Sunday, March 3, 2024
HomeReviews‘Mean Girls’ Review: The Musical Makes Its Grand Movie Entrance

‘Mean Girls’ Review: The Musical Makes Its Grand Movie Entrance

It’s been twenty years since the release of Mean Girls, adapted by Tina Fey from Rosalind Wiseman’s book Queen Bees and Wannabees. It has become increasingly quotable, with lines like “You can’t sit with us,” “she doesn’t even go here,” and “stop trying to make fetch happen” referenced and repeated often. The success of the film was recaptured with a 2018 stage musical adaptation that earned twelve Tony nominations. Now, the plastics are back on the big screen in a film version of the musical that succeeds very well in the latest transposition of this story.

Cady Heron (Angourie Rice) moves from Kenya to Illinois with her mother (Jenna Fischer) and transitions from homeschool to an utterly cutthroat high school environment. She meets Janis (Auli’I Cravalho) and Damian (Jaquel Spivey), who brief her on the various cliques that exist at the school and warn her most seriously about Queen Bee Regina George (Reneé Rapp), who rules the school with her sidekicks Gretchen (Bebe Wood) and Karen (Avantika). When Regina takes an interest in Cady, Janis and Damian plot to give her a taste of her own medicine, a plan that leads to considerable collateral damage.

Mean Girls
Jaquel Spivey plays Damian, Angourie Rice plays Cady and Auli’i Cravalho plays Janis in Mean Girls from Paramount Pictures. Photo: Jojo Whilden/Paramount © 2023 Paramount Pictures.

Due to the amount of time that has passed since the release of the original film, it’s now a new generation of moviegoers that might appreciate this film and its content most. The story itself is mostly the same, with certain key events left entirely untouched and others altered only slightly. Yes, these teenagers have smartphones, but the ways that they’re able to hurt each other most hasn’t changed. This isn’t meant to be a modern-day update to a story that still feels quite relevant and timeless, even if it’s obviously exaggerated for comedic effect, particularly when Cady references her time in Africa and pictures everyone at school as members of the animal kingdom.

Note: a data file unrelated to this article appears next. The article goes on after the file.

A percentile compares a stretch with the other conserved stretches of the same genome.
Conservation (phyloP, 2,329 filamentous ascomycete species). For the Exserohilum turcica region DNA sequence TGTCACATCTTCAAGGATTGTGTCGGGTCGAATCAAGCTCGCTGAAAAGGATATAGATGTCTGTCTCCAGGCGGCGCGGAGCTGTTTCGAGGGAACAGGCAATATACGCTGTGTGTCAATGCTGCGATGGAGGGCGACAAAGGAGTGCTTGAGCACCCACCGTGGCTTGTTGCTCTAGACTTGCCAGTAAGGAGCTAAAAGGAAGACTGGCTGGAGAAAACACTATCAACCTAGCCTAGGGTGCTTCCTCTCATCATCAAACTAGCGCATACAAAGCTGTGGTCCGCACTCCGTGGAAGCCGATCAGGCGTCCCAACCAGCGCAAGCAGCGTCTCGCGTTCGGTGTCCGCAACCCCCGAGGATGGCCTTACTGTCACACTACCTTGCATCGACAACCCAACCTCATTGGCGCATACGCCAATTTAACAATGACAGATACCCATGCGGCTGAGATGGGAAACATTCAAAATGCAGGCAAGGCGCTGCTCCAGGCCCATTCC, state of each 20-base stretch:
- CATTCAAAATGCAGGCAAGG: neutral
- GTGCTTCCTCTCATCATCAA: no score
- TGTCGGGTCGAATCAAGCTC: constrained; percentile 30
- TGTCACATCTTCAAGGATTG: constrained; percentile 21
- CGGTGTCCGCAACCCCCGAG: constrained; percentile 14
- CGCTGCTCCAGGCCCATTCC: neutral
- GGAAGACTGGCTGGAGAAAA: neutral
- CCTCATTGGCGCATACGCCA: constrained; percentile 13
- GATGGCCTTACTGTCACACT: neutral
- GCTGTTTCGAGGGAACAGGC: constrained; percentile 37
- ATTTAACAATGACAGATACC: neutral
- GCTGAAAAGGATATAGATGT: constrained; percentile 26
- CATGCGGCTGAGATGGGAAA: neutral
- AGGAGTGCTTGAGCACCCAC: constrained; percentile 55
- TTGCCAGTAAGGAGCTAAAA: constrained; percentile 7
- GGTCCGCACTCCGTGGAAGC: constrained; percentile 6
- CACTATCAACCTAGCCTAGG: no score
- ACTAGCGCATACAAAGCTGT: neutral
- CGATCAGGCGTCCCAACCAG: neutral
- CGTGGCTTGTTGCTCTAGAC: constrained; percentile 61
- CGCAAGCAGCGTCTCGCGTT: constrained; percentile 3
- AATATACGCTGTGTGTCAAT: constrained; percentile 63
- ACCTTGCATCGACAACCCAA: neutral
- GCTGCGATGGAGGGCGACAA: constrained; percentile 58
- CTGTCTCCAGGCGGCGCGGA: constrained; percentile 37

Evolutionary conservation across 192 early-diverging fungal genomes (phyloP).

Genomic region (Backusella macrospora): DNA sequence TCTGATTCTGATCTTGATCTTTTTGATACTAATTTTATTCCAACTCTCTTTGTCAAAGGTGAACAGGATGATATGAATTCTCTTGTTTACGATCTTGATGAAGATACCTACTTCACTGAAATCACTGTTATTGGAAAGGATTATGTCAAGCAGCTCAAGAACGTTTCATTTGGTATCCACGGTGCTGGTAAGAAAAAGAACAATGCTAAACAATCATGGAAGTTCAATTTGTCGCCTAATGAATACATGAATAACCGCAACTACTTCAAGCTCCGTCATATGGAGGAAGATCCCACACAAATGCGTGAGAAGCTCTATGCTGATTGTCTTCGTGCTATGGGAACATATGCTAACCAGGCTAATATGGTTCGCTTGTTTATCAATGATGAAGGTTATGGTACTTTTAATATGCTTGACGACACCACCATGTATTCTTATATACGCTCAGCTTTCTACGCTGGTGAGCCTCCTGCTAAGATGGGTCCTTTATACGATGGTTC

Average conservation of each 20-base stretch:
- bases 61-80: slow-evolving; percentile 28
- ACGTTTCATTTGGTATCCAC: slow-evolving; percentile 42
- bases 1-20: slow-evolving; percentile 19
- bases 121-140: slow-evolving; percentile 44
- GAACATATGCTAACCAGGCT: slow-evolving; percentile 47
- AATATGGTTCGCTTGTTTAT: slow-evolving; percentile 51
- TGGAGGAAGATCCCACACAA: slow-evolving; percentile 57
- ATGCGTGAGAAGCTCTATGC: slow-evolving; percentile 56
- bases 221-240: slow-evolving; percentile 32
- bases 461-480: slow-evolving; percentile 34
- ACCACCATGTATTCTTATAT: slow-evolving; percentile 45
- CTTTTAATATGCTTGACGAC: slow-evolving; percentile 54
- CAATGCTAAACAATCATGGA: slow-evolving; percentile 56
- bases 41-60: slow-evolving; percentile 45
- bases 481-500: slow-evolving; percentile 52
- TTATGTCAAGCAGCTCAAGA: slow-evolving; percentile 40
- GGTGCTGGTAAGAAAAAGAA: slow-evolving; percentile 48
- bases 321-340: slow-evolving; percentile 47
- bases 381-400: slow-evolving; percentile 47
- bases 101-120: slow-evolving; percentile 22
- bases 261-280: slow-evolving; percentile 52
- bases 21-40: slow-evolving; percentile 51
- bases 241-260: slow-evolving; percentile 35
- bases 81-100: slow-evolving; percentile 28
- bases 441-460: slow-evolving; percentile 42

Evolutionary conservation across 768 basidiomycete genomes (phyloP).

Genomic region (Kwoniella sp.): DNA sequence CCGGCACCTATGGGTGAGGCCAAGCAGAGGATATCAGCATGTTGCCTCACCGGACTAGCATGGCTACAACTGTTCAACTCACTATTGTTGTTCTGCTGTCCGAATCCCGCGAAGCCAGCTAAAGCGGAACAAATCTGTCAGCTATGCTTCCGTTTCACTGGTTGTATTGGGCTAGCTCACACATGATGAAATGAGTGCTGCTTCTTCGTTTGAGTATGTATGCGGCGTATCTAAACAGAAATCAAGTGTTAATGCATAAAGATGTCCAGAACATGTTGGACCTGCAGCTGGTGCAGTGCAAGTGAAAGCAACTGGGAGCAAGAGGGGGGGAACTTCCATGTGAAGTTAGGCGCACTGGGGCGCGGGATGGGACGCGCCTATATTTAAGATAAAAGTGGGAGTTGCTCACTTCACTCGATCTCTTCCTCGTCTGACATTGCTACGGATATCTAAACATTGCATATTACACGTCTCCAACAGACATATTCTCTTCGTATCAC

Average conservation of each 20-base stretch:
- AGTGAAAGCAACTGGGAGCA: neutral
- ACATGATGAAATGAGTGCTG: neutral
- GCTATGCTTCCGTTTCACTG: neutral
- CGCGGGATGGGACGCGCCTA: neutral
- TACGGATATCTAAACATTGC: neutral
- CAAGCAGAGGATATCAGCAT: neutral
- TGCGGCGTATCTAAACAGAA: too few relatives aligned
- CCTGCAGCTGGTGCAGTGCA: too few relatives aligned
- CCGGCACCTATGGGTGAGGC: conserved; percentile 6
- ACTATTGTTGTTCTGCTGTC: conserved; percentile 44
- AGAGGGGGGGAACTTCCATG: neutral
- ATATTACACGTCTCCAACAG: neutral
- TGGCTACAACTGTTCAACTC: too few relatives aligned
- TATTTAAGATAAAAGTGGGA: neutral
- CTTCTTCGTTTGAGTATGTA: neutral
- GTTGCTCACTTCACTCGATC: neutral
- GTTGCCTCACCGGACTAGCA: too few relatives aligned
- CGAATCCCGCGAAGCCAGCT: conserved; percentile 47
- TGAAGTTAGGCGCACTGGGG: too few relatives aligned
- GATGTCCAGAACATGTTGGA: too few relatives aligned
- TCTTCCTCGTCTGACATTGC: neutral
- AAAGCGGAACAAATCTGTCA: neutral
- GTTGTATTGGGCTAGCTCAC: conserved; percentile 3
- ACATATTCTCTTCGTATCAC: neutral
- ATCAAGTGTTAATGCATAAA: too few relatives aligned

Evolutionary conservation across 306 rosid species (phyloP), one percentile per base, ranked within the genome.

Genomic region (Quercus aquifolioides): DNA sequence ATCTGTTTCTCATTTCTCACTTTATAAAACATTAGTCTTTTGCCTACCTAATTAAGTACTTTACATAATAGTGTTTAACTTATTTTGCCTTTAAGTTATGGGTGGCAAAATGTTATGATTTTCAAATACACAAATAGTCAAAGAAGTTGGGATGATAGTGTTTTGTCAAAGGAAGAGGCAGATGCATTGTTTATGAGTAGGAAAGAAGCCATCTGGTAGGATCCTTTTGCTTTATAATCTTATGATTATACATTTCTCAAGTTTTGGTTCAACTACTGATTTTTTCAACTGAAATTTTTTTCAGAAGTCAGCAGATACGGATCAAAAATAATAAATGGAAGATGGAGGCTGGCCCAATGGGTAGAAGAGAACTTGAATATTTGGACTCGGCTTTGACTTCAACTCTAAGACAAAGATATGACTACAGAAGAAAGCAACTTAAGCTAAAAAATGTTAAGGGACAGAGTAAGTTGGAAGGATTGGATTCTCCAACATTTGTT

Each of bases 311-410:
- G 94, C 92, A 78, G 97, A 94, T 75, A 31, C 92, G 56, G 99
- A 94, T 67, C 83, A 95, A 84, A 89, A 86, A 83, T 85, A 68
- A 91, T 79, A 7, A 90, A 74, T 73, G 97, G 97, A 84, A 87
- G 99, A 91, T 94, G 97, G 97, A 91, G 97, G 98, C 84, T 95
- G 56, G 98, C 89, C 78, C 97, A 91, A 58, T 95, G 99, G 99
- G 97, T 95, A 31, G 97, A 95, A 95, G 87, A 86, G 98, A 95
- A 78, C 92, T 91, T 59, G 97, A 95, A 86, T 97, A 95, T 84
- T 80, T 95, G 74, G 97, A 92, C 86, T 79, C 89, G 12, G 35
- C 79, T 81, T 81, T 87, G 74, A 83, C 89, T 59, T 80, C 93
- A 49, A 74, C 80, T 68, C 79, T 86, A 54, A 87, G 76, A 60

Musical numbers help to enhance the experience of this film, which feels different enough from the original due to the impressive choreography and the chance for many of its supporting players to shine in solos that flesh out their personalities. It also allows Janis and Damian to take over narration duties with an enticing musical intro, and ensures that this is truly an ensemble where Cady doesn’t even always feel like the protagonist. While Grey Henson and Ashley Park earned Tony nominations for playing Damian and Gretchen, respectively, this film finds its own standouts, namely Cravalho, who launched her career as the voice of the title character in Moana, who brings down the house numerous times throughout the film.

Mean Girls
Bebe Wood plays Gretchen, Renee Rapp plays Regina and Avantika plays Karen in Mean Girls from Paramount Pictures. Photo: Jojo Whilden/Paramount © 2023 Paramount Pictures.

All the roles feel very well-cast here, and the ensemble works in unison during the musical numbers to make it seem like a truly cohesive effort. Rice is the right fit to play Cady, giving her a spunkiness and awkward confidence that distinguishes her portrayal from Lindsay Lohan’s. Wood is a great find, and Avantika does a great job of playing dumb. Spivey pairs well with Cravalho and infuses his scenes with plenty of fantastic energy. Rapp has a formidable ferocious energy that works wonders in her portrayal of Regina, and Christopher Briney brings just what he needs to play Cady’s affable calculus crush.

It’s fun also to see Fey and Tim Meadows back in the same roles, and to have a handful of familiar faces pop up throughout the film in small parts to nod to the previous iterations of this story. But this movie musical version doesn’t get bogged down with harking back to something else, and as a result it’s a perfectly enjoyable specimen of its own, surely enhanced by a familiarity with past material but sufficiently serviceable on its own. It’s nothing revelatory or groundbreaking, but it’s a lot of fun, and definitely well above average for an early January release.

Grade: B+

Check out more of Abe Friedtanzer’s articles.

Mean Girls premieres only in theaters on Friday, January 12th.

Abe Friedtanzer
Abe Friedtanzerhttps://www.cinemadailyus.com
Abe Friedtanzer is a film and TV enthusiast who spent most of the past fifteen years in New York City. He has been the editor of MoviesWithAbe.com and TVwithAbe.com since 2007, and has been predicting the Oscars, Emmys, Golden Globes, and SAG Awards since he was allowed to stay up late enough to watch them. He has attended numerous film festivals including Sundance, Tribeca, and SXSW, and is a contributing writer for The Film Experience, Awards Radar, and AwardsWatch.

LEAVE A REPLY

Please enter your comment!
Please enter your name here

- Advertisment -

Most Popular

Recent Comments